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(Continued from page one)

Revelation tells us that demons were hurled down to earth; therefore their final damnation has yet to happen, even if it is irrevocable. This means that they still have the power that God had given them, even if only "for a brief time". That is why they ask Jesus, "Have you come here to torment us before the time?" (Mt 8:29). Christ is the only judge; he will gather to himself his Mystical Body. This, then, is how we should interpret Paul's statement to the Corinthians, "since we are to judge angels" (I Cor 6:3). When the "legion" of demons who possessed the man from Gerasa pleaded with Christ "not to command them to depart into the abyss" (Lk 8:31-32), they were seeking to hold on to their power. To a demon, leaving the body of a person and sinking into hell is an irrevocable death sentence; that is why the demon fights it to the last. However, his eternal pain will increase proportionately to the suffering he caused on earth. It is Saint Peter who tells us that the demons have not yet been definitively sentenced: "When angels sinned, God did not spare them; he sent them down to the underworld and consigned them to the dark underground caves to be held there till the day of judgment" (2 Pet 2:4). The glory of the angels, too, will be increased according to their good deeds; therefore, it is very useful to invoke their help.

What harm can the devil cause to the living? There are few books on the subject and a lack of common language. I will now attempt to define the words that I will use in this book.

Ordinary activity
. This is "temptation", which is the most common activity of the demons, and it is directed against all men. When Jesus allowed Satan to tempt him, he accepted our human condition. I will not talk about this common diabolical endeavor, because the purpose of this book is to highlight Satan's "extraordinary activity", which can take place only if God so allows.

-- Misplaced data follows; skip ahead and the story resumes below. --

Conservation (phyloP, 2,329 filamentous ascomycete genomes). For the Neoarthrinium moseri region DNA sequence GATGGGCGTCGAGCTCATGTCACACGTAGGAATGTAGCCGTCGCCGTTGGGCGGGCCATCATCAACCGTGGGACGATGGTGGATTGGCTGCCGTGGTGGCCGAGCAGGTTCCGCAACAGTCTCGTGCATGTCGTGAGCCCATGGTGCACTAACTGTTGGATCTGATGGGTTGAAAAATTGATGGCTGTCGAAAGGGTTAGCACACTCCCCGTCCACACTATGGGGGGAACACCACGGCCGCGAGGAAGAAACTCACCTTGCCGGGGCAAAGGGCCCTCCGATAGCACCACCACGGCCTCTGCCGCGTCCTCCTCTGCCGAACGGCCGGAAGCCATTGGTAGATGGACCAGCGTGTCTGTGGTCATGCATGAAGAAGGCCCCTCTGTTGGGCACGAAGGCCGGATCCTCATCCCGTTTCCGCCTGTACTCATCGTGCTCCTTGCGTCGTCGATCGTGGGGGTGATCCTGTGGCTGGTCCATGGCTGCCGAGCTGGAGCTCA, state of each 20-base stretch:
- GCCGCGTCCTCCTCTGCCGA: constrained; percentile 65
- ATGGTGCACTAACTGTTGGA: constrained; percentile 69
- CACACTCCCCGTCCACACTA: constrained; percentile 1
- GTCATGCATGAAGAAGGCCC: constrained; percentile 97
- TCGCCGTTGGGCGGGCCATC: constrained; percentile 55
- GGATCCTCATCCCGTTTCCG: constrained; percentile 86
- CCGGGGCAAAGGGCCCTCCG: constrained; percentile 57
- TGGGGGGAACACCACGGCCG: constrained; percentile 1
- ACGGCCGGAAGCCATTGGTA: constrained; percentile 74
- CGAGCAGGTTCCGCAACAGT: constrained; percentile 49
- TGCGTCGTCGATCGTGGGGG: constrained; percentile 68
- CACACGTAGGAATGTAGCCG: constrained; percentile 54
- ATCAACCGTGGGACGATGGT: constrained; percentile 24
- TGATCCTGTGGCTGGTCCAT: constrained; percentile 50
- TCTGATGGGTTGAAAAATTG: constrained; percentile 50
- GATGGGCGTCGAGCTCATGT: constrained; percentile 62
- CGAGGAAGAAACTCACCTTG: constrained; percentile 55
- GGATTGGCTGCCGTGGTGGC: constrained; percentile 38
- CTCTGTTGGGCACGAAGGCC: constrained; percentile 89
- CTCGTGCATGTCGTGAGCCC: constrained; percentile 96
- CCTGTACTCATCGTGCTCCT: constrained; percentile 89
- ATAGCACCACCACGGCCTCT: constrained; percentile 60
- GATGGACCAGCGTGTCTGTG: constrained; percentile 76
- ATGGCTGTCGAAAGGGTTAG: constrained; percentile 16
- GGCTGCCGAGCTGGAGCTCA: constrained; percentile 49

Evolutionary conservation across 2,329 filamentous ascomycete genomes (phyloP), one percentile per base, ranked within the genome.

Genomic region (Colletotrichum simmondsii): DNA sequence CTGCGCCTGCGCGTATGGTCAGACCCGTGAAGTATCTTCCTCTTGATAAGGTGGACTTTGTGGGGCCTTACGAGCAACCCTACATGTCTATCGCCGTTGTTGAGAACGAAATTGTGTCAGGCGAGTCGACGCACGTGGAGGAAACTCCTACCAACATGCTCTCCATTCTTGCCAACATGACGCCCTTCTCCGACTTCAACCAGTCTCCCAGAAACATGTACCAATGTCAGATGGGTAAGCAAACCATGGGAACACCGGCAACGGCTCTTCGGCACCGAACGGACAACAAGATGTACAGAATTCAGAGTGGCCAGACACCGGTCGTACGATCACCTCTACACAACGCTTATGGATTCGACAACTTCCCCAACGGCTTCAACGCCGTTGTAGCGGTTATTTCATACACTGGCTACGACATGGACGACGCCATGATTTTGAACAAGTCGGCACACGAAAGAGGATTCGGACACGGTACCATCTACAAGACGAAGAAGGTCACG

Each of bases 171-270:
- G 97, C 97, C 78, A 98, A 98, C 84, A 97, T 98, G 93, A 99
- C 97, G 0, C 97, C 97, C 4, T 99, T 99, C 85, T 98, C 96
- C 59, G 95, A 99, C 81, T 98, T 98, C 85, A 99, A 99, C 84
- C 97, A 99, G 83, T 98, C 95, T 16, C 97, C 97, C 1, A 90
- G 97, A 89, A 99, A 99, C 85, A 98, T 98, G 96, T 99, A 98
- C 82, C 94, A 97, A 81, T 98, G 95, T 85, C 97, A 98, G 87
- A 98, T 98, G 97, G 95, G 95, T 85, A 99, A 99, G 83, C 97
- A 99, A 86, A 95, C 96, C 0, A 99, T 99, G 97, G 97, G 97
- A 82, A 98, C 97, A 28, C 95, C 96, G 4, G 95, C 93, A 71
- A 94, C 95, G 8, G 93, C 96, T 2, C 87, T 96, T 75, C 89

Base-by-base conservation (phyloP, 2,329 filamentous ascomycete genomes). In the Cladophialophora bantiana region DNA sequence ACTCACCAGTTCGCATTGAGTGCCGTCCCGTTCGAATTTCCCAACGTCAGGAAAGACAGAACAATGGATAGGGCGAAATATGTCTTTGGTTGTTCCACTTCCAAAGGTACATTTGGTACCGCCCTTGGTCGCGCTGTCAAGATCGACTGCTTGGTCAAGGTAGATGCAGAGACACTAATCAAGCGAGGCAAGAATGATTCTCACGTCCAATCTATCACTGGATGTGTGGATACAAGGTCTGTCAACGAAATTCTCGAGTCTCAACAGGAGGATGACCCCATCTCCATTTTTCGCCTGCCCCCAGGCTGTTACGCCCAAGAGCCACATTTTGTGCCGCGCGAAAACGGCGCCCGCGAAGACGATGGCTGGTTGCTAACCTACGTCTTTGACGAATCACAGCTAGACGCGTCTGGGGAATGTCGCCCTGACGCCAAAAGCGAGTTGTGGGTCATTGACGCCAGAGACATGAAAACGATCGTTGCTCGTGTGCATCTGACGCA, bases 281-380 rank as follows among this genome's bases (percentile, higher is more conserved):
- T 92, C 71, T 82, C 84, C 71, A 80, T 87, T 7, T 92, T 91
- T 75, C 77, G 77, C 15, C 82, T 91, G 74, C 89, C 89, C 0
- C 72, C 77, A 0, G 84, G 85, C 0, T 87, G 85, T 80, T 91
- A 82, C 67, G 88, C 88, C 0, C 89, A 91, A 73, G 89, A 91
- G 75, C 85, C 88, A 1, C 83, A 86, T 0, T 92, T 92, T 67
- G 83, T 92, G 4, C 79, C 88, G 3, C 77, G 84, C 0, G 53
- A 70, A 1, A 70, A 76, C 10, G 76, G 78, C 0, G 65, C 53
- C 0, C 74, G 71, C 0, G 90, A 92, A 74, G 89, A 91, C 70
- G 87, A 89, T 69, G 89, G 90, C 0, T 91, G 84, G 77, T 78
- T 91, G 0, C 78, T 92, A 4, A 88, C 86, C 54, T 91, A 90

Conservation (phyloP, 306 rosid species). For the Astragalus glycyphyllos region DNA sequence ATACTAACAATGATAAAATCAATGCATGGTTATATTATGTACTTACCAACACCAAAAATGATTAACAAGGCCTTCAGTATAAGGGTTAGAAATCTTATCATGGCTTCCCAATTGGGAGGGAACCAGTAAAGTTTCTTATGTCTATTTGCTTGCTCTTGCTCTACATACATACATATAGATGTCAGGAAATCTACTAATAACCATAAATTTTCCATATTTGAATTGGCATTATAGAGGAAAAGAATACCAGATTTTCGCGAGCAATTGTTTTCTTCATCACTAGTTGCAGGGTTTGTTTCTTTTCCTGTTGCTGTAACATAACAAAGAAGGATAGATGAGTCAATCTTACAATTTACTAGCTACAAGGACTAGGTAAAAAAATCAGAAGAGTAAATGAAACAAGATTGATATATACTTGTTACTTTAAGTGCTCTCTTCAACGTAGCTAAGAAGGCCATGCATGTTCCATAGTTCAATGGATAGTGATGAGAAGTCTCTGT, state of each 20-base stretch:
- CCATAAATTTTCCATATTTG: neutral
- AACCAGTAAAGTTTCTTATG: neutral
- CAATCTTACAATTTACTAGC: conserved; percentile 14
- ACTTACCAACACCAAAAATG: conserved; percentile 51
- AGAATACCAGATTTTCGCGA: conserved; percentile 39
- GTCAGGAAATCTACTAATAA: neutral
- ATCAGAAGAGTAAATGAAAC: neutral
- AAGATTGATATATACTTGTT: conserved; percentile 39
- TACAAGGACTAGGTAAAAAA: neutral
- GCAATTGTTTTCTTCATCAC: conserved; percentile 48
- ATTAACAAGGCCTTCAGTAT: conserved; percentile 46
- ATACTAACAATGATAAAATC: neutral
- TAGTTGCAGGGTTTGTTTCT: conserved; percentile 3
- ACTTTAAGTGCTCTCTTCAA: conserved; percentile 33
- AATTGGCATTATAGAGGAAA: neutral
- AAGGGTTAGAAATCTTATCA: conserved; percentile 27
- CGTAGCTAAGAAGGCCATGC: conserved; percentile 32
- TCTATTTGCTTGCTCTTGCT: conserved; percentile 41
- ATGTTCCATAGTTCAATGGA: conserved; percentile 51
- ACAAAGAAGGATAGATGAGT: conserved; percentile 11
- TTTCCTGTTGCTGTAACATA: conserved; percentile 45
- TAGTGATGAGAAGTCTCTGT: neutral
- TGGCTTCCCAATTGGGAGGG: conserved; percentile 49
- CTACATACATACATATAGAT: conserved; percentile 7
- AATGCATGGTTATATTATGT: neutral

This second category can take six different forms:

1. External physical pain caused by Satan. We know of this from many lives of the saints. We know that Saint Paul of the Cross, the Curé of Ars, Padre Pio, and many others were beaten, flogged, and pummeled by demons. This external form of persecution does riot affect the soul; therefore with this type there has never been the need for an exorcism, only for prayers. Here I will dwell only on the other types of actions that directly affect exorcists.

2. Demonic possession. This occurs when Satan takes full possession of the body (not the soul); he speaks and acts without the knowledge or consent of the victim, who therefore is morally blameless. It is the gravest and most spectacular form of demonic afflictions, and it attracts the attention of producers of movies such as The Exorcist. According to the Ritual for exorcisms, some of the signs of possession include: speaking in tongues, extraordinary strength, and revealing the unknown. The man of Gerasa is a clear Gospel example of possession. To fix a set "model" for demonic possession would be a serious mistake; the affliction runs the gamut of symptoms and severity. For instance, I have exercised two totally possessed persons who remained perfectly still and silent during the exorcism. I could cite many other examples and as many different symptoms.